SMTP reply, status and error codes can often seem confusing, and the description provided (along with a 3-digit code), inconsistent. This overview post is designed to describe the structure of SMTP reply codes, how to interpret them, typical scenarios where you might encounter common reply codes, and finally, share a live example. For a deeper understanding, or to get the source information, please refer to RFC 5321.
Reply Code Structure
Firstly, there isn’t really anything in SMTP that is known as either a ‘status code’ or an ‘error code’. They’re all just reply codes, and some of these reply codes represent temporary or permanent errors – it’s a small, but important, nuance.
A reply code is 3-digits followed by a descriptive string, and each digit represents an important(ish) piece of information:
- The first digit represents the reply code ‘family’ and, broadly speaking, an SMTP client can assess the required follow-up action purely based on this first digit;
- The second digit provides a deeper indication of why the family code was returned; and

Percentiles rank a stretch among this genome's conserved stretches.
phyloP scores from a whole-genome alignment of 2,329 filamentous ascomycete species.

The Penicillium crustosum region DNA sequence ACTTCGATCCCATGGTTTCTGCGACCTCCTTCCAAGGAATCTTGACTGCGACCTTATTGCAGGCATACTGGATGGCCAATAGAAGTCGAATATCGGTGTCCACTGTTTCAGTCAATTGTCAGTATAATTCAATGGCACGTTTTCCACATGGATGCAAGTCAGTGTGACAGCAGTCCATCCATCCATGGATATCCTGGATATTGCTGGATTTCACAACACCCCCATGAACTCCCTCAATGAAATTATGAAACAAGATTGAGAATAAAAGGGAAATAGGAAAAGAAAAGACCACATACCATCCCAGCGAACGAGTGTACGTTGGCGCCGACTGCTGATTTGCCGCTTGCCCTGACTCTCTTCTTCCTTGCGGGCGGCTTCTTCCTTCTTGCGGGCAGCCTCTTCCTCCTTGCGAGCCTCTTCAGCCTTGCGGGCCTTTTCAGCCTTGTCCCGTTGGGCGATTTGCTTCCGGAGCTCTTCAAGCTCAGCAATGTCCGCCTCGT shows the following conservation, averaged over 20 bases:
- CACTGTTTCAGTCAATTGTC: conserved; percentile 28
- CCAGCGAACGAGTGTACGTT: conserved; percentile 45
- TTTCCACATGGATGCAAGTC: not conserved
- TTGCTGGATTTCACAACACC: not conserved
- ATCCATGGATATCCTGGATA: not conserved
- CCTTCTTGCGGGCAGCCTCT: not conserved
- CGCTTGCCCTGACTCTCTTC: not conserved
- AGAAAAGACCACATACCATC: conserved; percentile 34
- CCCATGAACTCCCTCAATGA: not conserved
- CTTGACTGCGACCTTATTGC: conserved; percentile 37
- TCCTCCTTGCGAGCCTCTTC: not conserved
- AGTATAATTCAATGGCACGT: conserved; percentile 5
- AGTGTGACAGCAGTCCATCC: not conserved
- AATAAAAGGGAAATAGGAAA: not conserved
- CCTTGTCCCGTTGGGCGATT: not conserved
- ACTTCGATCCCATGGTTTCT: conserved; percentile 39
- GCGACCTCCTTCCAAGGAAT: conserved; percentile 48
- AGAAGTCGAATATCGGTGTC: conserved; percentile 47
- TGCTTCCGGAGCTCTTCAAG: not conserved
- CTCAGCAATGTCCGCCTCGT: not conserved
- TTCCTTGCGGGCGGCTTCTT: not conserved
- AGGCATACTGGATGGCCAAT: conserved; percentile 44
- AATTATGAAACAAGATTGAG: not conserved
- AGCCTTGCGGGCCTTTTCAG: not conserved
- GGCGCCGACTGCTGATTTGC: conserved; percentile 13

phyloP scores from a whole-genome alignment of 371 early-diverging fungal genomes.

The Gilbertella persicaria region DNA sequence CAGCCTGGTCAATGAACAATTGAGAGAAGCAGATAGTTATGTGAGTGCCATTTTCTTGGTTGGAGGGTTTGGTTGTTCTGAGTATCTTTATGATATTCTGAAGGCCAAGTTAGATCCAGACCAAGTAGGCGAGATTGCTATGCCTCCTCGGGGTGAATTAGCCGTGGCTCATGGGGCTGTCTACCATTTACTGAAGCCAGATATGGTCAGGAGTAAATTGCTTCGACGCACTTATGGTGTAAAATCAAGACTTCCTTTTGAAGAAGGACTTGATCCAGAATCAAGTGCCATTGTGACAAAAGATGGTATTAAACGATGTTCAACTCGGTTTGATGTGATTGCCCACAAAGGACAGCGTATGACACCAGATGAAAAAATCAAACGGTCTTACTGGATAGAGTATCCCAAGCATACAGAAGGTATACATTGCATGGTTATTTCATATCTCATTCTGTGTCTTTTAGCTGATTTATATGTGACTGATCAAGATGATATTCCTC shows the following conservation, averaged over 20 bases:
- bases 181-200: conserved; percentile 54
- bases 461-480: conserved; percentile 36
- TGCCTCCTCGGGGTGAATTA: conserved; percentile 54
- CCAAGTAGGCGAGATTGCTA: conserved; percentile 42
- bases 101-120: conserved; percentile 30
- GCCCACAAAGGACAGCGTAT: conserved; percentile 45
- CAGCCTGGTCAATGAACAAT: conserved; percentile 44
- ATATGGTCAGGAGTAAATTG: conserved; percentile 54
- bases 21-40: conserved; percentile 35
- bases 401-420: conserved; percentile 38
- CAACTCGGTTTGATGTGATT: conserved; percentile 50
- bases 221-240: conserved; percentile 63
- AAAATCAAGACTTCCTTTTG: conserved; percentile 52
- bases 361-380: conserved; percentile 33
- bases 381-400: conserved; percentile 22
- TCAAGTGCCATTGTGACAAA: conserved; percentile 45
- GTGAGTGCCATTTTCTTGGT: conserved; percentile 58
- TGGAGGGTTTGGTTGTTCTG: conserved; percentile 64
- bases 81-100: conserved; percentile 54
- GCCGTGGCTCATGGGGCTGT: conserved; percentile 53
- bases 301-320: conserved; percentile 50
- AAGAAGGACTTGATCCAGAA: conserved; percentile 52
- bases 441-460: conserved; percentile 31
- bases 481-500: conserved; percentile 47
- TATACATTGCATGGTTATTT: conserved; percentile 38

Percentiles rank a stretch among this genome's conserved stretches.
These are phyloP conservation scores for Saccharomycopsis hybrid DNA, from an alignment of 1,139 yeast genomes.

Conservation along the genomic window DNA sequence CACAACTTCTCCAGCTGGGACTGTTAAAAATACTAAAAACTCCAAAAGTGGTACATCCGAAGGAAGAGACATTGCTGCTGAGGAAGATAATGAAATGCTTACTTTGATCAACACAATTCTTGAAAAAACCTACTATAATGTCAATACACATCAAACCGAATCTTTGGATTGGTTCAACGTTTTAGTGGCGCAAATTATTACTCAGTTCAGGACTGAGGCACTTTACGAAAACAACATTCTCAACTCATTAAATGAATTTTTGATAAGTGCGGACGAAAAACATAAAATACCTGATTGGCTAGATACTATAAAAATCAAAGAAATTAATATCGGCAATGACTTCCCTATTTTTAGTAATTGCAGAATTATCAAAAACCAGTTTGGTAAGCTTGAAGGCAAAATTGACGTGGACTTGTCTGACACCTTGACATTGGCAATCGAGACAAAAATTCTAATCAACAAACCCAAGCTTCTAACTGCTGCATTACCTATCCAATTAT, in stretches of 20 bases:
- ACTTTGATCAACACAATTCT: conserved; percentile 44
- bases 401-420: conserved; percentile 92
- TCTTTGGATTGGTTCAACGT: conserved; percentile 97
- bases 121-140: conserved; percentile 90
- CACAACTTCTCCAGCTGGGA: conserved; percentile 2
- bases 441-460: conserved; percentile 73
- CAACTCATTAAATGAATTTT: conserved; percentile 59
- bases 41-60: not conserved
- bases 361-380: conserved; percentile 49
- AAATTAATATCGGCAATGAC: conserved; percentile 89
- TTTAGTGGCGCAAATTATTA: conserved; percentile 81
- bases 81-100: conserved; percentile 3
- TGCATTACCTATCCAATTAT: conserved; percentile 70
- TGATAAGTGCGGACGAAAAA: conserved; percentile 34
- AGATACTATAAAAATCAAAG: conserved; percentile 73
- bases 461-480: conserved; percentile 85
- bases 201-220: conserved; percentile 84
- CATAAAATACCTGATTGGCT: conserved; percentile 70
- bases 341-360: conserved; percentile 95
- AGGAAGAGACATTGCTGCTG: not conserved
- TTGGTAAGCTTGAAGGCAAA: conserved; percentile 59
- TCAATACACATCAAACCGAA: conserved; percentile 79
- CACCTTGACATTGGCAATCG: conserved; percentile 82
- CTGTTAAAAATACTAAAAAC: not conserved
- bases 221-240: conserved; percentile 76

- The third digit is largely seen as ‘product specific’ and provides even finer detail, if so implemented.
An example reply code could be: 453 try again later.
Let’s explore each of the digits and their meaning a little deeper, and why the text is inconsistent between implementations.
The First Digit
This represents the family or class of the reply code, and there are only four valid values for the first digit (these descriptions have been lifted straight from RFC 5321):
2: Positive Completion reply
The requested action has been successfully completed. A new request may be initiated.
3: Positive Intermediate reply
The command has been accepted, but the requested action is being held in abeyance, pending receipt of further information. The SMTP client should send another command specifying this information. This reply is used in command sequence groups (i.e. in DATA).
4: Transient Negative Completion reply
The command was not accepted, and the requested action did not occur. However, the error condition is temporary, and the action may be requested again. The sender should return to the beginning of the command sequence (if any). It is difficult to assign a meaning to “transient” when two different sites (receiver- and sender-SMTP agents) must agree on the interpretation. Each reply in this category might have a different time value, but the SMTP client SHOULD try again. A rule of thumb to determine whether a reply fits into the 4 or the 5 category (see below) is that replies are 4 if they can be successful if repeated without any change in command form or in properties of the sender or receiver (that is, the command is repeated identically and the receiver does not put up a new implementation).
5: Permanent Negative Completion reply